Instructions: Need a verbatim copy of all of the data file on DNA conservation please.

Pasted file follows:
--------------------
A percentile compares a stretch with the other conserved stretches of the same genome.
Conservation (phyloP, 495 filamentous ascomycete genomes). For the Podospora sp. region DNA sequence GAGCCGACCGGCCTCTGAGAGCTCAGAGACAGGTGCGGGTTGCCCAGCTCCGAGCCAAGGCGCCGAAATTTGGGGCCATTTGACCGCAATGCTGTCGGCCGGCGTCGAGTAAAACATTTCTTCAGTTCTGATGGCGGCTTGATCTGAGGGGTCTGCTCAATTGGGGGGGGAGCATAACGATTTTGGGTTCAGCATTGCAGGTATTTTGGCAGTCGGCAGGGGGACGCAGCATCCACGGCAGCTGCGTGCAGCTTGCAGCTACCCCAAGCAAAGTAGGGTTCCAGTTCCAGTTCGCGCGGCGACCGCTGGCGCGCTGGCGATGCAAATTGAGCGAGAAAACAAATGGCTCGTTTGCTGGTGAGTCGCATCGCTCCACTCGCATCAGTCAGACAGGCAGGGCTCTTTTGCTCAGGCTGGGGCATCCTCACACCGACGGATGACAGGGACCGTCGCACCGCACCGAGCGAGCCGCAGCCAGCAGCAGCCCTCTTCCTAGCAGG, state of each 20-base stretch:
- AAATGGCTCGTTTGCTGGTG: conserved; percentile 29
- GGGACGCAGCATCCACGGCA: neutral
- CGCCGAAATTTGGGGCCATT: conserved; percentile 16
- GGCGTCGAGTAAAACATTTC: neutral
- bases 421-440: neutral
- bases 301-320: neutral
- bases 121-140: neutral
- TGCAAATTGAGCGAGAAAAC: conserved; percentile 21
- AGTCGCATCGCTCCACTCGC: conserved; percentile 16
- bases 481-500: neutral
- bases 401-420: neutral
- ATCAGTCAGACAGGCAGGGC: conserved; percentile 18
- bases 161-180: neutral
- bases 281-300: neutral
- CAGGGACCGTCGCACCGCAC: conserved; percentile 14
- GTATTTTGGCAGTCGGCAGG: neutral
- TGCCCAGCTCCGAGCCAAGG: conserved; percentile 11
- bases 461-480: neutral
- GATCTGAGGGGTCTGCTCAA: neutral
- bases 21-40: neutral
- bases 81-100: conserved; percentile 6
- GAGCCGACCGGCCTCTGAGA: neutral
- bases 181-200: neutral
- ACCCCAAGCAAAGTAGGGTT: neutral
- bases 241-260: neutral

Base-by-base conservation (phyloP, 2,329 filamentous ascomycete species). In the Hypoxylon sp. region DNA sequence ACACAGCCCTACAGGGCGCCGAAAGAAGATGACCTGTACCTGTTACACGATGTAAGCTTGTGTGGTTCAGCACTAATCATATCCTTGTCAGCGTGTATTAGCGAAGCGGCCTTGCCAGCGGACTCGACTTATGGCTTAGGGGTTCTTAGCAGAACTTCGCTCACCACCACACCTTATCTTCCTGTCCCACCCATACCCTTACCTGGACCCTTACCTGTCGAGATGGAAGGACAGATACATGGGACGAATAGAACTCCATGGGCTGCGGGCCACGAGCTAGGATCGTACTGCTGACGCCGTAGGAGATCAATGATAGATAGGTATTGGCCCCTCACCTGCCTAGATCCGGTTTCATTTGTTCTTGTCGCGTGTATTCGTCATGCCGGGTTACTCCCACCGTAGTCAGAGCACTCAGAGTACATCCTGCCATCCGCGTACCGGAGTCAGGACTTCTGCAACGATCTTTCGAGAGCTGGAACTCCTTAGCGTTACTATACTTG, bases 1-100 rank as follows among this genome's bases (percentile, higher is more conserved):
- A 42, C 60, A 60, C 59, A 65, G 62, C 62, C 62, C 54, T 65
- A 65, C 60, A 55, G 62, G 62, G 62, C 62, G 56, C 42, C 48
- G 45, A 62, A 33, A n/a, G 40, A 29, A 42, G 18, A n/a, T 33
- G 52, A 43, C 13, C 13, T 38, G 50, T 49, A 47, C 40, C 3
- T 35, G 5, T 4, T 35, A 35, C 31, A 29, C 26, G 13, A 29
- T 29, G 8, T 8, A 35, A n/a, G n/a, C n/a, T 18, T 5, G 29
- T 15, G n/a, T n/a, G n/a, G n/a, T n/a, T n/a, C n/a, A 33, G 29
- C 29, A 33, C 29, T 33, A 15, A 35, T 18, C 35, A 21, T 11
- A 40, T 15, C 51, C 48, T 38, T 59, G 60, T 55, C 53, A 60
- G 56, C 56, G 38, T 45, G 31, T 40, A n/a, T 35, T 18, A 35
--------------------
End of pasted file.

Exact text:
A percentile compares a stretch with the other conserved stretches of the same genome.
Conservation (phyloP, 495 filamentous ascomycete genomes). For the Podospora sp. region DNA sequence GAGCCGACCGGCCTCTGAGAGCTCAGAGACAGGTGCGGGTTGCCCAGCTCCGAGCCAAGGCGCCGAAATTTGGGGCCATTTGACCGCAATGCTGTCGGCCGGCGTCGAGTAAAACATTTCTTCAGTTCTGATGGCGGCTTGATCTGAGGGGTCTGCTCAATTGGGGGGGGAGCATAACGATTTTGGGTTCAGCATTGCAGGTATTTTGGCAGTCGGCAGGGGGACGCAGCATCCACGGCAGCTGCGTGCAGCTTGCAGCTACCCCAAGCAAAGTAGGGTTCCAGTTCCAGTTCGCGCGGCGACCGCTGGCGCGCTGGCGATGCAAATTGAGCGAGAAAACAAATGGCTCGTTTGCTGGTGAGTCGCATCGCTCCACTCGCATCAGTCAGACAGGCAGGGCTCTTTTGCTCAGGCTGGGGCATCCTCACACCGACGGATGACAGGGACCGTCGCACCGCACCGAGCGAGCCGCAGCCAGCAGCAGCCCTCTTCCTAGCAGG, state of each 20-base stretch:
- AAATGGCTCGTTTGCTGGTG: conserved; percentile 29
- GGGACGCAGCATCCACGGCA: neutral
- CGCCGAAATTTGGGGCCATT: conserved; percentile 16
- GGCGTCGAGTAAAACATTTC: neutral
- bases 421-440: neutral
- bases 301-320: neutral
- bases 121-140: neutral
- TGCAAATTGAGCGAGAAAAC: conserved; percentile 21
- AGTCGCATCGCTCCACTCGC: conserved; percentile 16
- bases 481-500: neutral
- bases 401-420: neutral
- ATCAGTCAGACAGGCAGGGC: conserved; percentile 18
- bases 161-180: neutral
- bases 281-300: neutral
- CAGGGACCGTCGCACCGCAC: conserved; percentile 14
- GTATTTTGGCAGTCGGCAGG: neutral
- TGCCCAGCTCCGAGCCAAGG: conserved; percentile 11
- bases 461-480: neutral
- GATCTGAGGGGTCTGCTCAA: neutral
- bases 21-40: neutral
- bases 81-100: conserved; percentile 6
- GAGCCGACCGGCCTCTGAGA: neutral
- bases 181-200: neutral
- ACCCCAAGCAAAGTAGGGTT: neutral
- bases 241-260: neutral

Base-by-base conservation (phyloP, 2,329 filamentous ascomycete species). In the Hypoxylon sp. region DNA sequence ACACAGCCCTACAGGGCGCCGAAAGAAGATGACCTGTACCTGTTACACGATGTAAGCTTGTGTGGTTCAGCACTAATCATATCCTTGTCAGCGTGTATTAGCGAAGCGGCCTTGCCAGCGGACTCGACTTATGGCTTAGGGGTTCTTAGCAGAACTTCGCTCACCACCACACCTTATCTTCCTGTCCCACCCATACCCTTACCTGGACCCTTACCTGTCGAGATGGAAGGACAGATACATGGGACGAATAGAACTCCATGGGCTGCGGGCCACGAGCTAGGATCGTACTGCTGACGCCGTAGGAGATCAATGATAGATAGGTATTGGCCCCTCACCTGCCTAGATCCGGTTTCATTTGTTCTTGTCGCGTGTATTCGTCATGCCGGGTTACTCCCACCGTAGTCAGAGCACTCAGAGTACATCCTGCCATCCGCGTACCGGAGTCAGGACTTCTGCAACGATCTTTCGAGAGCTGGAACTCCTTAGCGTTACTATACTTG, bases 1-100 rank as follows among this genome's bases (percentile, higher is more conserved):
- A 42, C 60, A 60, C 59, A 65, G 62, C 62, C 62, C 54, T 65
- A 65, C 60, A 55, G 62, G 62, G 62, C 62, G 56, C 42, C 48
- G 45, A 62, A 33, A n/a, G 40, A 29, A 42, G 18, A n/a, T 33
- G 52, A 43, C 13, C 13, T 38, G 50, T 49, A 47, C 40, C 3
- T 35, G 5, T 4, T 35, A 35, C 31, A 29, C 26, G 13, A 29
- T 29, G 8, T 8, A 35, A n/a, G n/a, C n/a, T 18, T 5, G 29
- T 15, G n/a, T n/a, G n/a, G n/a, T n/a, T n/a, C n/a, A 33, G 29
- C 29, A 33, C 29, T 33, A 15, A 35, T 18, C 35, A 21, T 11
- A 40, T 15, C 51, C 48, T 38, T 59, G 60, T 55, C 53, A 60
- G 56, C 56, G 38, T 45, G 31, T 40, A n/a, T 35, T 18, A 35